You see, on the heels of finishing Aimee Bender's 'The Particular Sadness of Lemon Cake', which was, I have to say, satisfying but mildly disappointing, I was feeling optimistic about my ability to tackle any book, and I was feeling lofty in terms of literature. And so, I picked up.....'Middlemarch'.
Oi vey. Over a thousand pages. I've made it past the first hundred, and I am really enjoying it, truly. But my moments with George Eliot are mere minutes stolen before work, during a break on a particularly long shift, or taken when I can tear myself away from the computer screen and my many freelance obligations. I'm experiencing the courtship between Dorothea and Mr Casaubon almost in real time. Well, that's an exaggeration, but you know what I mean. Were I still in school, this book would probably have taken me two weeks. Two weeks of hard reading with some possible resentment, but still.
Speaking of, I'm going to have another glowing nostalgia moment. Reading this book makes me so appreciate taking 'The 18th-Century British Novel in Context'. Because it gave me, well, context. Eliot makes a lot of references in this thing, and I'm getting quite a few of them without flipping to the back for the footnotes (it's a cheap Bantam edition, so they aren't really worth it anyway). Also, it has resulted in something kind of strange: a favorite chapter. I don't think I've ever had one of those before, but number 15 is the one here. It started with the reference to Fielding and intro-ing the chapter as if it came straight from 'Tom Jones'. But my love was then solidified with the consideration of why we don't think of the romance of finding the career you love with the one you love (i.e. a person). It has the same ebb and flow, and can be just as, if not more, defining to your life and identity. That resonates with me to such an extent, nothing could possibly top chapter 15, I don't care what drama is to come.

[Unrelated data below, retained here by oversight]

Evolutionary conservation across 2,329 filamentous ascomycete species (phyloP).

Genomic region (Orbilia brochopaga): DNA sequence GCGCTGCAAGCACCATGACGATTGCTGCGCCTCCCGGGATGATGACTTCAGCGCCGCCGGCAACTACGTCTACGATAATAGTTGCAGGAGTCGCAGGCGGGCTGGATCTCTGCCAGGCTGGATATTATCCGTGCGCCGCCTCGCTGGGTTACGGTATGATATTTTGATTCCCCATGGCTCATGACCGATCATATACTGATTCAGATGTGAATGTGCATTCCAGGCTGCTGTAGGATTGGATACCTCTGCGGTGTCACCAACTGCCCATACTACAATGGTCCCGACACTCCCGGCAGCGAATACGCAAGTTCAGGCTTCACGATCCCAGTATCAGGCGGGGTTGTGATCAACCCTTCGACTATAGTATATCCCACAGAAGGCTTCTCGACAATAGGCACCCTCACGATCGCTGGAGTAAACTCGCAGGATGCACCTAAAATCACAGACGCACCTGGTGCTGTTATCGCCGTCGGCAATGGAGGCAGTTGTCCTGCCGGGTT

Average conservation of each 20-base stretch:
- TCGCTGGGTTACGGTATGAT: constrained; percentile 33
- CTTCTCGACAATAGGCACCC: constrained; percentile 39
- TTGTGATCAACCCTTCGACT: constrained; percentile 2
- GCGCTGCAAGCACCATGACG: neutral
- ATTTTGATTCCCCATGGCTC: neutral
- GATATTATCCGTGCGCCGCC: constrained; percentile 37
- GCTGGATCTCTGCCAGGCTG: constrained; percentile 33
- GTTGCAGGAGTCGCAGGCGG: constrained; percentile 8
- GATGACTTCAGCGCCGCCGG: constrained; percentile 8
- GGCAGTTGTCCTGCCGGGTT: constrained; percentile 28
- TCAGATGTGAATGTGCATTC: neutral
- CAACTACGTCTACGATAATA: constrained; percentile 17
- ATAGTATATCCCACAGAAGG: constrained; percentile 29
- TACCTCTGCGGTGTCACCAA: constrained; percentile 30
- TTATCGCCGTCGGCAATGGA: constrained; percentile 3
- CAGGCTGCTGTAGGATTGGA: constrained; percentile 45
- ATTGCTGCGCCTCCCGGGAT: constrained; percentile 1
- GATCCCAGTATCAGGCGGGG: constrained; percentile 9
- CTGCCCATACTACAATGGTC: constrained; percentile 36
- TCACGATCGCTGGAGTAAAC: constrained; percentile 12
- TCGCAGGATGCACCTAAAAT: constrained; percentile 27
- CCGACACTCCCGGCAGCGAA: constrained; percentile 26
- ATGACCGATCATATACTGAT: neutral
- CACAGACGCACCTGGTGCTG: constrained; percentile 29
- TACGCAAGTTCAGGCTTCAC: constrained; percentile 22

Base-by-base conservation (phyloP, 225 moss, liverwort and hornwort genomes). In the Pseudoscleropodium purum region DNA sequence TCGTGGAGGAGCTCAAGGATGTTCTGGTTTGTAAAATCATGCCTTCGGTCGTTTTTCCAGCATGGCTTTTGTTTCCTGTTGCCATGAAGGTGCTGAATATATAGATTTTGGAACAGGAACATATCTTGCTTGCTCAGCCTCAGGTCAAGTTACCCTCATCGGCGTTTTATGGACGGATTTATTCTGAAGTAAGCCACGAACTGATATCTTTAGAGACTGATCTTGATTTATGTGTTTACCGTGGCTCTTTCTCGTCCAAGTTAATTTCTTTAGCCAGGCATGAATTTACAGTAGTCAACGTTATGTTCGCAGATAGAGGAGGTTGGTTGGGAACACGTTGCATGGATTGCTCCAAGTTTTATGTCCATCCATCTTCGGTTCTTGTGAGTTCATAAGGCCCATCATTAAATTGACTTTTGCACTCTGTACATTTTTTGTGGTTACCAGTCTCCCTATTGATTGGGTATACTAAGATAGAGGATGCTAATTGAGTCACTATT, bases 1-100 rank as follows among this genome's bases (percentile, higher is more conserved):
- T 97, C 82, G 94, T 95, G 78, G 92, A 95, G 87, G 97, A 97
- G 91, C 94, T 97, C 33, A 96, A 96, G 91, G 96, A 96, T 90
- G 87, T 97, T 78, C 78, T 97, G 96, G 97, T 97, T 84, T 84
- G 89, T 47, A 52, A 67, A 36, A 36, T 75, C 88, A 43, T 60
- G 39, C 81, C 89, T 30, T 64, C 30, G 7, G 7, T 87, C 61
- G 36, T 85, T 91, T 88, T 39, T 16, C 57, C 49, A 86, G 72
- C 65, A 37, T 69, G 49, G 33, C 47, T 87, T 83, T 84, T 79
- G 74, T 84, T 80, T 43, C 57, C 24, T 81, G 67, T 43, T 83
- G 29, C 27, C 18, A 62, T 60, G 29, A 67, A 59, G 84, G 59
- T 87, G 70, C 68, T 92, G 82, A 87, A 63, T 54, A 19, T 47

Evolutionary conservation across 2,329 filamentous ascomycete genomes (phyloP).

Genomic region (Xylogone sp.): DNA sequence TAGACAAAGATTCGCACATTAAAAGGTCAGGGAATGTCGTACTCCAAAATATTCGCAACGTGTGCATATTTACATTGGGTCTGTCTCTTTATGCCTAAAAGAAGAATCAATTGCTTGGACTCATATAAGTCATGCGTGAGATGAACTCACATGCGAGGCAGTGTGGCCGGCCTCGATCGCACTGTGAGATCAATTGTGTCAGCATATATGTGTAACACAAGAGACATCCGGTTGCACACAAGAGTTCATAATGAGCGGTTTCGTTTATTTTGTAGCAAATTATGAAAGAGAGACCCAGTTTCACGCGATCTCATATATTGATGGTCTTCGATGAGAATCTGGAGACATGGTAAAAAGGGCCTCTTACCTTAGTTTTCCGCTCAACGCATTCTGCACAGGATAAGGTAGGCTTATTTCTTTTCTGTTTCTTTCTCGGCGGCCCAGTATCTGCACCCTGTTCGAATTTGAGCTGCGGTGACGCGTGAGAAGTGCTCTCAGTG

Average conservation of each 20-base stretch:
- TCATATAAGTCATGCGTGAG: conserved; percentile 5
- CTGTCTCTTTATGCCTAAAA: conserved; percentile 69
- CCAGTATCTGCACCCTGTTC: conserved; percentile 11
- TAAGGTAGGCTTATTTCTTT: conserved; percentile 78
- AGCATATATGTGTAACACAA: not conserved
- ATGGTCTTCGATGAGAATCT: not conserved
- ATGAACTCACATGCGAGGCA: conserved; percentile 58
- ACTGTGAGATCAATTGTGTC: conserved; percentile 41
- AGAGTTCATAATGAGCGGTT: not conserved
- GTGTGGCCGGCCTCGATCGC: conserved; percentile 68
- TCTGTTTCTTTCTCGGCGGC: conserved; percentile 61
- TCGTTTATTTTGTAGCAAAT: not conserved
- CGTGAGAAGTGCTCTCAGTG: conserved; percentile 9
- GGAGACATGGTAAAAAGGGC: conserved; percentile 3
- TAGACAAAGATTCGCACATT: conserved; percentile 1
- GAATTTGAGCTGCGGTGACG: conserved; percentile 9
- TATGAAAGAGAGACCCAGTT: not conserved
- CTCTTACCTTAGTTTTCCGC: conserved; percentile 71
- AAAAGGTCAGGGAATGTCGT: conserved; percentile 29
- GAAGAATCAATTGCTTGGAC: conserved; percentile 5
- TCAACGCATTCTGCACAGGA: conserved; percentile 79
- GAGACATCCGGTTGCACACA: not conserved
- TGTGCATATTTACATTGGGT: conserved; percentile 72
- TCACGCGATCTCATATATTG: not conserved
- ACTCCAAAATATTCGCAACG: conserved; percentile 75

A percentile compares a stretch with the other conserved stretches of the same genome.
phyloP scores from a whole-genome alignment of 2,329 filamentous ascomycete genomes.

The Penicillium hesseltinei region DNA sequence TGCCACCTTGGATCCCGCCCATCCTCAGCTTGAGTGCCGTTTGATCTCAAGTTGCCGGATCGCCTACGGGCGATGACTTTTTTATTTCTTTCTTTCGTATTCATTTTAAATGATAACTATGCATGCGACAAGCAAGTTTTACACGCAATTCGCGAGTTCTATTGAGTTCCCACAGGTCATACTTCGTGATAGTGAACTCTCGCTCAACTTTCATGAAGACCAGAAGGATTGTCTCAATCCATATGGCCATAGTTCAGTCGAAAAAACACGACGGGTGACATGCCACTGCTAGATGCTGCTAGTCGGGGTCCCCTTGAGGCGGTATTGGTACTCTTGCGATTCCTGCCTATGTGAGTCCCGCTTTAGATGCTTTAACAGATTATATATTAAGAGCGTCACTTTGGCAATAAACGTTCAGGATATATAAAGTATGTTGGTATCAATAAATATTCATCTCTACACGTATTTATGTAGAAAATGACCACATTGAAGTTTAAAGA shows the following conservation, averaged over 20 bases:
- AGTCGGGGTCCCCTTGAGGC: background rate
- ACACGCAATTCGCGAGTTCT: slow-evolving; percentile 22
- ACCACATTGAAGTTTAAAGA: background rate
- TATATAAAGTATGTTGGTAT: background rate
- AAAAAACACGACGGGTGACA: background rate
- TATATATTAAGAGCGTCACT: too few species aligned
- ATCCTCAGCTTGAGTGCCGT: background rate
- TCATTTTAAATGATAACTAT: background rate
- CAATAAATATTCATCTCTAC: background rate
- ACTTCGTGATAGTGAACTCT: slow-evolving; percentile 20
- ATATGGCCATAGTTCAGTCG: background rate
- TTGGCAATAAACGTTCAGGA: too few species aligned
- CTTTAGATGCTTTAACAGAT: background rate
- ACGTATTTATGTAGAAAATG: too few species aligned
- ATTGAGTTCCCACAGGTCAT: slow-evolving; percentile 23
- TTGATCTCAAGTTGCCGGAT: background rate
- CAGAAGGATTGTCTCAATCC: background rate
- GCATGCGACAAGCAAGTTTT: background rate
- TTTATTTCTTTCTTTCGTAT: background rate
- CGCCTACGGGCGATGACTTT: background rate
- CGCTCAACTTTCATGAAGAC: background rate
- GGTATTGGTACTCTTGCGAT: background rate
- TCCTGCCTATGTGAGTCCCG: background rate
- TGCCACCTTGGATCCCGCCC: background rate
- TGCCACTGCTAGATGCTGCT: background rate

And so, I stare at my not-yet-organized bookshelf and look longingly on the books which await me. And it really isn't fair to poor old George. She went to the trouble to write these thousand-plus pages, and by golly, I'm going to enjoy every one of them. If most of them happen to be read in the parking lot when I'm early for work, so be it.